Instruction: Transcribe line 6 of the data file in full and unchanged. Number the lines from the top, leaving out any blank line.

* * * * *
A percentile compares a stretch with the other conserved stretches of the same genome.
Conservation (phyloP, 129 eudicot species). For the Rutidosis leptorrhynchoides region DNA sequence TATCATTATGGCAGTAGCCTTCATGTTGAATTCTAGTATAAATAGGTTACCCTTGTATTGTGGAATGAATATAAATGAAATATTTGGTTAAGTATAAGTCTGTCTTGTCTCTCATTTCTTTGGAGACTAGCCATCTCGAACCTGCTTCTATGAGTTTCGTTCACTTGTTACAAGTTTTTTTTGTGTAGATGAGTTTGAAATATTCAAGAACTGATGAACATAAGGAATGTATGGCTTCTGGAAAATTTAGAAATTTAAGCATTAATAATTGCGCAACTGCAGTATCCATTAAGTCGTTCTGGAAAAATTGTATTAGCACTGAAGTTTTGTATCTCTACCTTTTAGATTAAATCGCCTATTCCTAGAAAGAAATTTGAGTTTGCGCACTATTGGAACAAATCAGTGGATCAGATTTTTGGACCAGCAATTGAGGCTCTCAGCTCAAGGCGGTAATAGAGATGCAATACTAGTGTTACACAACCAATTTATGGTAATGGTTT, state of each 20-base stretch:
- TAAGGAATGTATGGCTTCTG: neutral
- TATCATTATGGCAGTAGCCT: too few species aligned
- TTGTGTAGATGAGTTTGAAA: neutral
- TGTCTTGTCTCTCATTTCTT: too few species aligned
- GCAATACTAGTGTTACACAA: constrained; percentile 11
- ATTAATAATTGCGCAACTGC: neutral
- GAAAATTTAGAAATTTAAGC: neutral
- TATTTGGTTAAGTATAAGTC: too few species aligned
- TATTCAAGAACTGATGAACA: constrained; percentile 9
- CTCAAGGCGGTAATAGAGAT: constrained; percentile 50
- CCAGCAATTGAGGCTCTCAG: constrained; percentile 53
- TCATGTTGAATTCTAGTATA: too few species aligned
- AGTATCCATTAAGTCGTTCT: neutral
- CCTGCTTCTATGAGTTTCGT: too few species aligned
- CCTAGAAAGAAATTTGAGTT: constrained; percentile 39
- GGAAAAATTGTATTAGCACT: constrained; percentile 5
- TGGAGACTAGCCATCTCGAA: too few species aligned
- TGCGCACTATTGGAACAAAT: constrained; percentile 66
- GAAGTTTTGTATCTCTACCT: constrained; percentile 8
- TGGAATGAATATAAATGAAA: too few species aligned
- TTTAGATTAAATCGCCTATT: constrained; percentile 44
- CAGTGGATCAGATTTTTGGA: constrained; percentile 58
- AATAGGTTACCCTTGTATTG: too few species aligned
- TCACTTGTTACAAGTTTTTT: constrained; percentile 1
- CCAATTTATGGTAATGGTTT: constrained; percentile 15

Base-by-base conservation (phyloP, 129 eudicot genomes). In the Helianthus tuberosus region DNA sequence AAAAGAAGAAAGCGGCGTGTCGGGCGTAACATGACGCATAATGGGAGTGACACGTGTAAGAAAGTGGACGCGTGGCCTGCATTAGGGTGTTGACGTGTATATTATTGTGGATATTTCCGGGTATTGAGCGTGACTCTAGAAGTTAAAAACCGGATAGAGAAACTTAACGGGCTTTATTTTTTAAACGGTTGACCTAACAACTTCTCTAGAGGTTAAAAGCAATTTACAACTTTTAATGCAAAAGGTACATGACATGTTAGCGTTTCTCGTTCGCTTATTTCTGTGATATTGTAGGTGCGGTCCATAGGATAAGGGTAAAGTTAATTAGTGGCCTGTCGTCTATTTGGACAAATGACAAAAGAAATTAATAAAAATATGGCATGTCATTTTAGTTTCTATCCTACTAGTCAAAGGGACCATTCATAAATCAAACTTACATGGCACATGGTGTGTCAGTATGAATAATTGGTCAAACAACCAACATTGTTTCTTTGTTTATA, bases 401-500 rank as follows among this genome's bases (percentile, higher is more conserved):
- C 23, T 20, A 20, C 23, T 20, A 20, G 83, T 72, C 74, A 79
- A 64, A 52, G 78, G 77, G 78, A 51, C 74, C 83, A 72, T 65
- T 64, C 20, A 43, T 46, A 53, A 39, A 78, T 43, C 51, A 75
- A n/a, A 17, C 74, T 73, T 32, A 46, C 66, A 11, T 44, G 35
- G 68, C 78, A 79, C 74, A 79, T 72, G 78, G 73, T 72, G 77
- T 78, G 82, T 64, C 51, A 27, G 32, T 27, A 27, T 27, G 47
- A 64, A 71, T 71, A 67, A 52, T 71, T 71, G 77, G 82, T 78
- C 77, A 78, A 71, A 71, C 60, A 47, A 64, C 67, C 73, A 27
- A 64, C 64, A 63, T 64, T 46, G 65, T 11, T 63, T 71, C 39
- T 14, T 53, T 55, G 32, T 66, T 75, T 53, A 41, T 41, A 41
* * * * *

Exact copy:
- TGTCTTGTCTCTCATTTCTT: too few species aligned